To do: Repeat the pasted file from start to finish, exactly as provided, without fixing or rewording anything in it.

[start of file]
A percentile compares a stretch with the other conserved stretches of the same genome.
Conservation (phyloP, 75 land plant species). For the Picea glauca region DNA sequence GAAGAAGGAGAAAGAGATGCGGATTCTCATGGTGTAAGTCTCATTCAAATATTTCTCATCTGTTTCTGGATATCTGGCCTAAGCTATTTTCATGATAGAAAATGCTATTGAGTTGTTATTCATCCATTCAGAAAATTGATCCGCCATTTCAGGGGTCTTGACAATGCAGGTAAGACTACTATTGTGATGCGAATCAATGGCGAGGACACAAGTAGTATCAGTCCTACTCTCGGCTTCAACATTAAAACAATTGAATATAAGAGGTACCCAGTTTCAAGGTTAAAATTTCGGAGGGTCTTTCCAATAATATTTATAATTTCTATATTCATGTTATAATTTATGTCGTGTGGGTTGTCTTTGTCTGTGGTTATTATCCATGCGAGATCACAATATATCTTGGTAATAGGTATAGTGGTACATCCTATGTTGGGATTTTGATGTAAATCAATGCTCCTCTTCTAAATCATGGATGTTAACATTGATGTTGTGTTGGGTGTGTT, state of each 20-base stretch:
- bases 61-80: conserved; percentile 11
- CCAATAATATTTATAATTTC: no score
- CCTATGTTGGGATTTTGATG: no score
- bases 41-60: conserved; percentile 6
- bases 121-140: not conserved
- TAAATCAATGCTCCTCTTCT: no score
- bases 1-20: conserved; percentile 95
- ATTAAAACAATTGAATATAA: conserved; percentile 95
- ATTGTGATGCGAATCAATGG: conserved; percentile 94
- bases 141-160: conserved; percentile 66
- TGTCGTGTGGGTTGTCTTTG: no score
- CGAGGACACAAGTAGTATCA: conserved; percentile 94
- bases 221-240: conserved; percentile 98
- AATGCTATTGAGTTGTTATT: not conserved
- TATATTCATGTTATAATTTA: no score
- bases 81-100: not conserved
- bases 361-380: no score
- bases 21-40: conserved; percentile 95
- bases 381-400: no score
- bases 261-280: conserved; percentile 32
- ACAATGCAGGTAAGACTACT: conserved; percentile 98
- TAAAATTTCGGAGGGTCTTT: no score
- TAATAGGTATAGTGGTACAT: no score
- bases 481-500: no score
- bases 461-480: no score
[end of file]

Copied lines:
A percentile compares a stretch with the other conserved stretches of the same genome.
Conservation (phyloP, 75 land plant species). For the Picea glauca region DNA sequence GAAGAAGGAGAAAGAGATGCGGATTCTCATGGTGTAAGTCTCATTCAAATATTTCTCATCTGTTTCTGGATATCTGGCCTAAGCTATTTTCATGATAGAAAATGCTATTGAGTTGTTATTCATCCATTCAGAAAATTGATCCGCCATTTCAGGGGTCTTGACAATGCAGGTAAGACTACTATTGTGATGCGAATCAATGGCGAGGACACAAGTAGTATCAGTCCTACTCTCGGCTTCAACATTAAAACAATTGAATATAAGAGGTACCCAGTTTCAAGGTTAAAATTTCGGAGGGTCTTTCCAATAATATTTATAATTTCTATATTCATGTTATAATTTATGTCGTGTGGGTTGTCTTTGTCTGTGGTTATTATCCATGCGAGATCACAATATATCTTGGTAATAGGTATAGTGGTACATCCTATGTTGGGATTTTGATGTAAATCAATGCTCCTCTTCTAAATCATGGATGTTAACATTGATGTTGTGTTGGGTGTGTT, state of each 20-base stretch:
- bases 61-80: conserved; percentile 11
- CCAATAATATTTATAATTTC: no score
- CCTATGTTGGGATTTTGATG: no score
- bases 41-60: conserved; percentile 6
- bases 121-140: not conserved
- TAAATCAATGCTCCTCTTCT: no score
- bases 1-20: conserved; percentile 95
- ATTAAAACAATTGAATATAA: conserved; percentile 95
- ATTGTGATGCGAATCAATGG: conserved; percentile 94
- bases 141-160: conserved; percentile 66
- TGTCGTGTGGGTTGTCTTTG: no score
- CGAGGACACAAGTAGTATCA: conserved; percentile 94
- bases 221-240: conserved; percentile 98
- AATGCTATTGAGTTGTTATT: not conserved
- TATATTCATGTTATAATTTA: no score
- bases 81-100: not conserved
- bases 361-380: no score
- bases 21-40: conserved; percentile 95
- bases 381-400: no score
- bases 261-280: conserved; percentile 32
- ACAATGCAGGTAAGACTACT: conserved; percentile 98
- TAAAATTTCGGAGGGTCTTT: no score
- TAATAGGTATAGTGGTACAT: no score
- bases 481-500: no score
- bases 461-480: no score